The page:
The 2019 NBA offseason has been perhaps the craziest in league history. Since the 2018/19 All-NBA teams were announced in May, six of the 15 stars from that group (Paul George, Kawhi Leonard, Kevin Durant, Kyrie Irving, Russell Westbrook, and Kemba Walker) have changed teams.
Current and former All-Stars like Anthony Davis, Chris Paul, Jimmy Butler, D’Angelo Russell, and Al Horford also have new homes. So do impact players such as Mike Conley, Danilo Gallinari, and Malcolm Brogdon.
[RELATED: 2019 NBA Free Agent Tracker]
As NBA teams revamp their rosters, many of them have gotten particularly creative in how they’ve acquired players within the rules of the league’s Collective Bargaining Agreement. Cap space has been maximized. Trade exceptions have been created, used, and re-used. And sign-and-trades have made a comeback in a major way, with 10 players having been dealt via sign-and-trade this offseason (a total of four players were signed-and-traded during the previous four offseasons).
[RELATED: 2019 NBA Offseason Trades]
We’re still stepping back and taking stock of all of this summer’s salary-cap machinations, but there are a few maneuvers in particular that have stood out to me, which I think are worth highlighting.
These aren’t necessarily the cleverest cap maneuvers of the offseason, and these five teams certainly aren’t the only ones that have employed creative tactics to acquire players. However, the moves listed below are five of my favorites of the offseason so far.
Let’s dive in…
1. The Nets create space to sign Kevin Durant, Kyrie Irving, and DeAndre Jordan without using the room exception.
When the free agent period began, the Nets didn’t have quite enough cap room to accommodate maximum salaries for Durant ($38.2MM) and Irving ($32.74MM). Another move appeared to be required to carve out that space.
However, not only did the Nets avoid making that extra move, but they also found enough cap room to sign Jordan to a four-year, $40MM deal.
Cap expert Albert Nahmad first broke down the Nets’ sequence of events last week, explaining that by retaining their rights to D’Angelo Russell, Shabazz Napier, and Treveon Graham, the Nets were able to sign Irving to a near-max contract and give Jordan a starting salary close to $10MM before going over the cap to acquire Durant in a sign-and-trade.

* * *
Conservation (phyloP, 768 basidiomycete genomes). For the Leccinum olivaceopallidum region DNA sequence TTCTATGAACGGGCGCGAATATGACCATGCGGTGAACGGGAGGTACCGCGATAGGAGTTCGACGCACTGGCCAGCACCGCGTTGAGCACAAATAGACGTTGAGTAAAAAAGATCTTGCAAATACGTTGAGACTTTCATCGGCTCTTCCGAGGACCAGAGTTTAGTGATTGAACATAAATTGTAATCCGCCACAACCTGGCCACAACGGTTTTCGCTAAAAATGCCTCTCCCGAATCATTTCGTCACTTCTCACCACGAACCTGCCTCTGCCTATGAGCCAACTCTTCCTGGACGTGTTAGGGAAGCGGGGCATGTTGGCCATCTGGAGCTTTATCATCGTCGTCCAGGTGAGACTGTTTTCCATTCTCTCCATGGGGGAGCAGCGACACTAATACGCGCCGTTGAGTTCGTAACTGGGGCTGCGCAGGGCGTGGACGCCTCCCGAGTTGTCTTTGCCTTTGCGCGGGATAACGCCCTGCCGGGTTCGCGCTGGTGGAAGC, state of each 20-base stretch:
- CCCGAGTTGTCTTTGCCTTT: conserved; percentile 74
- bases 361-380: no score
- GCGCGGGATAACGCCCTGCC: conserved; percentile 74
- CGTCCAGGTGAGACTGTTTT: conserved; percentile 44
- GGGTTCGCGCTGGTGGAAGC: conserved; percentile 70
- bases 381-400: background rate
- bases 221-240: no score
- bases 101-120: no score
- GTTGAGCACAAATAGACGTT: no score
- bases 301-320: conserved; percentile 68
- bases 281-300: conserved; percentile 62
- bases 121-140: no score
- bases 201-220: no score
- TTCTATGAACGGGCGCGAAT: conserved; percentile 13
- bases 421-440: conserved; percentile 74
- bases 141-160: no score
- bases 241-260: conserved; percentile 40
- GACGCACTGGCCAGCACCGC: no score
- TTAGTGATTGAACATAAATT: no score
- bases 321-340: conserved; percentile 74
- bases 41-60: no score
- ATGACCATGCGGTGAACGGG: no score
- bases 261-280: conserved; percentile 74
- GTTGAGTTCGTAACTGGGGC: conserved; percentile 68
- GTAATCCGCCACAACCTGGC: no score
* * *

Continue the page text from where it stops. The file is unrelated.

Irving signed a contract that featured a starting salary just $1MM below his max, though he can make up the difference in unlikely incentives. Once the Nets signed Jordan and second-rounder Nicolas Claxton, the team used nearly every dollar of its leftover room to sign Russell to his new four-year contract.
Because Russell’s deal was signed using cap space, base year compensation rules for salary matching didn’t apply, meaning the Nets had the ability to use D-Lo’s full $27,285,000 first-year salary for matching purposes. However, Brooklyn needed to send out $30,479,200 in order to satisfy the matching rules and take in Durant’s new $38,199,000 salary.
In order to bridge that gap, the Nets included Napier and Graham in the deal. Both players had non-guaranteed contracts, which don’t count toward a team’s outgoing salary total for matching purposes, so Brooklyn gave each player a partial guarantee worth $1,597,100. Combined with Russell’s cap hit, those partial guarantees pushed the Nets’ outgoing salary total right to the required $30,479,200, essentially allowing them to “sign” Durant to a full max deal without having nearly enough space for it.
Throw in the fact that the Nets managed to get the Warriors’ 2020 first-round pick (top-20 protected) in the Durant sign-and-trade, and it turned out to be a very nice piece of business for GM Sean Marks and Brooklyn’s front office.